Today, a small tribute to the white version of Oswald Rabbit… The middle Lantz lucky rabbit, who failed to impress in approximately 33 cartoons produced between 1935 (first appearing in Case of The Lost Sheep) and 1938 (Feed The Kitty seems to be the last – though an Oswald-like Rabbit appears in Happy Scouts later that year, but is no longer all white). This Oswald is preceded by the “black” Oswald, the character inherited by Universal from Walt Disney (by way of Charles Mintz and Margaret Winkler). He was succeeded by a sometimes beige or grey Oswald who appeared in a few cartoons and numerous comic book stories.
The white rabbit appeared during the same later 1930s period when audiences seemed to demand that cartoon characters progress realistically with the times – thus Bosko went from a rubber-hose “whatzit” to a humanoid black boy, and Mickey’s eyes turn from pie-cut black spots to white ovals with pupils. The White Rabbit films aren’t a bad lot, they just weren’t as exciting as the original character was, or as zany as the forthcoming Woody Woodpecker films would be.
One of my favorite in-jokes of all time – something you’d expect from Tex Avery (but he was at Warners at this point) – occurs in one of these white rabbit cartoons, the last one in fact – Happy Scouts (1938). Oswald leads his troops through the woods, with one of them, a little duck, walking off the background art where he encounters all kinds of scribbles, tic-tac-toe scrawl and notes from Alex Lovy!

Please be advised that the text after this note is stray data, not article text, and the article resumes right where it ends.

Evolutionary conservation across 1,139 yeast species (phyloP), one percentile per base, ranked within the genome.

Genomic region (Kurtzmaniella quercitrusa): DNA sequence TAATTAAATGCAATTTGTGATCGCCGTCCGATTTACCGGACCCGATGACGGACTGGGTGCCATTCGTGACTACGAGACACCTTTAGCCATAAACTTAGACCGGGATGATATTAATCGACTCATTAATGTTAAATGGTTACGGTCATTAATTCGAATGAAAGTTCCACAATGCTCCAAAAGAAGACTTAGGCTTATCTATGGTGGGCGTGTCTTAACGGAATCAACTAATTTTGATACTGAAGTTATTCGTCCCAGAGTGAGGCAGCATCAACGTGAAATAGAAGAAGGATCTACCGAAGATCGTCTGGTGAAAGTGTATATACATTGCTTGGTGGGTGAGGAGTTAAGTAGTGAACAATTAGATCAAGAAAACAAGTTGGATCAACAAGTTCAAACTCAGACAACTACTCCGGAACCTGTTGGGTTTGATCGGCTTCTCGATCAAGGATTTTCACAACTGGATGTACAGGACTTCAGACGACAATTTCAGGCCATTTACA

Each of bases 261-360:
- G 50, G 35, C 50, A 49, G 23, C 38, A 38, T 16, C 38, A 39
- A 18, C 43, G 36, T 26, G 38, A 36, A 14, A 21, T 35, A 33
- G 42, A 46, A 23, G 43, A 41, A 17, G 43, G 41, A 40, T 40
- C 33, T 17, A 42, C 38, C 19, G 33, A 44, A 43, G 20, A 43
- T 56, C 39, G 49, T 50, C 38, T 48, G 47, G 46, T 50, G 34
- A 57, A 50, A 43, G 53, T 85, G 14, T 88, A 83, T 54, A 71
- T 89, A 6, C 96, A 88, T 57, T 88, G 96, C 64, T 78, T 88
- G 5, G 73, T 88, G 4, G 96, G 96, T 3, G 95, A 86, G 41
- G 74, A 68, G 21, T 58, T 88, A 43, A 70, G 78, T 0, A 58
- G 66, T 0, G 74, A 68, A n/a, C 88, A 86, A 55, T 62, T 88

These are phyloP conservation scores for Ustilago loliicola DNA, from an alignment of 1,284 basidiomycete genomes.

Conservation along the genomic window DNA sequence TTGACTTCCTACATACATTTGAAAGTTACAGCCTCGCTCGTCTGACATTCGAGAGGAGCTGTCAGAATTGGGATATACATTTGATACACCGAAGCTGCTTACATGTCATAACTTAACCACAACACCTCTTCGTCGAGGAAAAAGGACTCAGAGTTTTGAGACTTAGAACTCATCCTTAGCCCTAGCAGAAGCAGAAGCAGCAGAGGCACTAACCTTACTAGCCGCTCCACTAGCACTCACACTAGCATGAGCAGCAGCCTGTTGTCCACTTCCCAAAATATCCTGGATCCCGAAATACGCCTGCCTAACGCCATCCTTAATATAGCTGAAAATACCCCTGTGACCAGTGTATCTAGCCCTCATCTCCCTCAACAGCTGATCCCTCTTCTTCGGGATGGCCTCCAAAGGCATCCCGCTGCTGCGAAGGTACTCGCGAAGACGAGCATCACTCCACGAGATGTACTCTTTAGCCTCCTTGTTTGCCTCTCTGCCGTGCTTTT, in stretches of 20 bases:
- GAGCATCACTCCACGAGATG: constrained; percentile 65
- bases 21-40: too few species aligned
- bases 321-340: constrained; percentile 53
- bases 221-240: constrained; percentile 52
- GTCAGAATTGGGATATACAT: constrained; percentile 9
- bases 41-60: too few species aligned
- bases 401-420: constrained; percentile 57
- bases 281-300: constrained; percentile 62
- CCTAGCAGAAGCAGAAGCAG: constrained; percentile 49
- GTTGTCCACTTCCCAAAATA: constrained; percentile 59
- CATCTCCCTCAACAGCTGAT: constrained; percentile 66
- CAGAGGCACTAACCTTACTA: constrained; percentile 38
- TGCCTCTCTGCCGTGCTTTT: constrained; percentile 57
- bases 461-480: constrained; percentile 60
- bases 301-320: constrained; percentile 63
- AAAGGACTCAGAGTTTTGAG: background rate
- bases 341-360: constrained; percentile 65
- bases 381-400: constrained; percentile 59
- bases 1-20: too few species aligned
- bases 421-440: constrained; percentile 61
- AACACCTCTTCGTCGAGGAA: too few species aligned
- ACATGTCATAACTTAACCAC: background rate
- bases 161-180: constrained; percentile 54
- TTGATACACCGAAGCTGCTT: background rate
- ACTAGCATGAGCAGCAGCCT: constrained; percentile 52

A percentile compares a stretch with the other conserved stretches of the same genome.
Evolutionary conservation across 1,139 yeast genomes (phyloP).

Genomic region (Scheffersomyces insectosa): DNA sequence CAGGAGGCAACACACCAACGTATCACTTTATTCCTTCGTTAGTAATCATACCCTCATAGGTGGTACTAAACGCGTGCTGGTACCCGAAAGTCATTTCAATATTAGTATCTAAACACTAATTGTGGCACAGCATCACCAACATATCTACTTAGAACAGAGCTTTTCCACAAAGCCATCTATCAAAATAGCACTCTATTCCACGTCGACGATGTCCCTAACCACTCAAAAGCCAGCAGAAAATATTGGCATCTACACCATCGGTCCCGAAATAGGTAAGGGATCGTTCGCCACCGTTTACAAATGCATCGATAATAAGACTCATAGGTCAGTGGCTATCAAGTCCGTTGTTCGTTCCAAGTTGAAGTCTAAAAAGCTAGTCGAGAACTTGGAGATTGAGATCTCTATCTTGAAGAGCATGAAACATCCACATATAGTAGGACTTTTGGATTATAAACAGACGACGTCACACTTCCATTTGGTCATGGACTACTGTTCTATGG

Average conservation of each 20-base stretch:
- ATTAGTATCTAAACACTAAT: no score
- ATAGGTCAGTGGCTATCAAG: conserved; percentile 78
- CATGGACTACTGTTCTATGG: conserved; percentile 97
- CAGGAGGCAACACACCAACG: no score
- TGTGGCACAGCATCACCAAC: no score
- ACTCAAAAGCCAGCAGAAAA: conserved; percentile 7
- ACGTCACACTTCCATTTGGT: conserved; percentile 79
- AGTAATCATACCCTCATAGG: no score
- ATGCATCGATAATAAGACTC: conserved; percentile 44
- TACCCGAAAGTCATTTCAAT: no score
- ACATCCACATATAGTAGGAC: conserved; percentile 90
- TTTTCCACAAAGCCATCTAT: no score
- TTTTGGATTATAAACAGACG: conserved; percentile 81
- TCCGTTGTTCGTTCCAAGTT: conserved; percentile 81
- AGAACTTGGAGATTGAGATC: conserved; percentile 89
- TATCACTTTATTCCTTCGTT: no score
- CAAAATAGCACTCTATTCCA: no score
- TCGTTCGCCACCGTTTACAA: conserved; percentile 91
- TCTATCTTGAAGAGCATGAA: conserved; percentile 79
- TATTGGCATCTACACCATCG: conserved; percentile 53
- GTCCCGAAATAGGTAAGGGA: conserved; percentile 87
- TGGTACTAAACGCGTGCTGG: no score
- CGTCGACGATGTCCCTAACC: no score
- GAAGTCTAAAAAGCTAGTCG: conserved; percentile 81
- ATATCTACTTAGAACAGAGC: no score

Below (click thumbnails to enlarge) are a few beautiful original cels from Martin Almeyra’s collection – these are from Mysterious Jug and Football Fever (both 1937).
This was a period of change for Walter Lantz. Universal had just emerged from bankruptcy (now operating as “The New Universal”), and Lantz bought the studio from Universal, becoming an independent producer. He was looking to replace Oswald with various try-out characters – Baby Face Mouse, Nellie The Indian Chief’s Daughter, Meany Miny and Moe, L’il Eighball, etc. Lantz seemed to be trying anything and everything to attract attention. Here’s one of the strangest reels Lantz released during the “white rabbit” period, Puppet Show (1936), embed below, featuring live action marionette footage combined with animation.
One of the poorest of the “white” Oswald’s was Softball Game (1936) – which I personally believe was solely concocted to demonstrate how an animated cartoon was produced for this Lowell Thomas Going Places short below. I think Lantz produced the demonstration materials for the short – then decided not to waste it and produce a full cartoon… unfortunately it turned out to be a true dud.
So hail to thee white Oswald… gone but not forgotten. We salute you!